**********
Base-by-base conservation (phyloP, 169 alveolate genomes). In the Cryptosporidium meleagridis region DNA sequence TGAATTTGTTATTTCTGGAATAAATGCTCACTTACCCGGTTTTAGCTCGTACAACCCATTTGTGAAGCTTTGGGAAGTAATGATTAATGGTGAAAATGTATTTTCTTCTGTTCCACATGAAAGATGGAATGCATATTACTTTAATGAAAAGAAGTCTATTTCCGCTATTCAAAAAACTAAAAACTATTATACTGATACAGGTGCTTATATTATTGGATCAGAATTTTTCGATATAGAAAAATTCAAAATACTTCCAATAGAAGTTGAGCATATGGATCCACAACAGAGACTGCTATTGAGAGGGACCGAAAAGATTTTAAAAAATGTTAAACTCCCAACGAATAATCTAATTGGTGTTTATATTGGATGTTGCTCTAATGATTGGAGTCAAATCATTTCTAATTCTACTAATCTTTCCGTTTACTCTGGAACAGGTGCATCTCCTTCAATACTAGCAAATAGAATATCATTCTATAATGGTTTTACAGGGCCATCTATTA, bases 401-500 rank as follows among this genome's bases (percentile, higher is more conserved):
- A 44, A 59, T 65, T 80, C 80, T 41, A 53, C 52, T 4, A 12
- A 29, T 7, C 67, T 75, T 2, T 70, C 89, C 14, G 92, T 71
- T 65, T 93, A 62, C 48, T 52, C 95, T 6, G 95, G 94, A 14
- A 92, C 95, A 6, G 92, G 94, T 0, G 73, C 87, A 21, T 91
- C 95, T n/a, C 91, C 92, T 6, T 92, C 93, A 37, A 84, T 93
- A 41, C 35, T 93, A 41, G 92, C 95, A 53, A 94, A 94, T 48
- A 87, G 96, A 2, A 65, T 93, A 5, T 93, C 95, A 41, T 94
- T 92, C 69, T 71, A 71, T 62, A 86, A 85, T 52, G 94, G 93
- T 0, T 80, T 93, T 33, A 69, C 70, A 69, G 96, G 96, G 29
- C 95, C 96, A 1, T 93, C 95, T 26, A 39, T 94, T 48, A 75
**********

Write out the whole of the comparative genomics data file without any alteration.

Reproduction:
Base-by-base conservation (phyloP, 169 alveolate genomes). In the Cryptosporidium meleagridis region DNA sequence TGAATTTGTTATTTCTGGAATAAATGCTCACTTACCCGGTTTTAGCTCGTACAACCCATTTGTGAAGCTTTGGGAAGTAATGATTAATGGTGAAAATGTATTTTCTTCTGTTCCACATGAAAGATGGAATGCATATTACTTTAATGAAAAGAAGTCTATTTCCGCTATTCAAAAAACTAAAAACTATTATACTGATACAGGTGCTTATATTATTGGATCAGAATTTTTCGATATAGAAAAATTCAAAATACTTCCAATAGAAGTTGAGCATATGGATCCACAACAGAGACTGCTATTGAGAGGGACCGAAAAGATTTTAAAAAATGTTAAACTCCCAACGAATAATCTAATTGGTGTTTATATTGGATGTTGCTCTAATGATTGGAGTCAAATCATTTCTAATTCTACTAATCTTTCCGTTTACTCTGGAACAGGTGCATCTCCTTCAATACTAGCAAATAGAATATCATTCTATAATGGTTTTACAGGGCCATCTATTA, bases 401-500 rank as follows among this genome's bases (percentile, higher is more conserved):
- A 44, A 59, T 65, T 80, C 80, T 41, A 53, C 52, T 4, A 12
- A 29, T 7, C 67, T 75, T 2, T 70, C 89, C 14, G 92, T 71
- T 65, T 93, A 62, C 48, T 52, C 95, T 6, G 95, G 94, A 14
- A 92, C 95, A 6, G 92, G 94, T 0, G 73, C 87, A 21, T 91
- C 95, T n/a, C 91, C 92, T 6, T 92, C 93, A 37, A 84, T 93
- A 41, C 35, T 93, A 41, G 92, C 95, A 53, A 94, A 94, T 48
- A 87, G 96, A 2, A 65, T 93, A 5, T 93, C 95, A 41, T 94
- T 92, C 69, T 71, A 71, T 62, A 86, A 85, T 52, G 94, G 93
- T 0, T 80, T 93, T 33, A 69, C 70, A 69, G 96, G 96, G 29
- C 95, C 96, A 1, T 93, C 95, T 26, A 39, T 94, T 48, A 75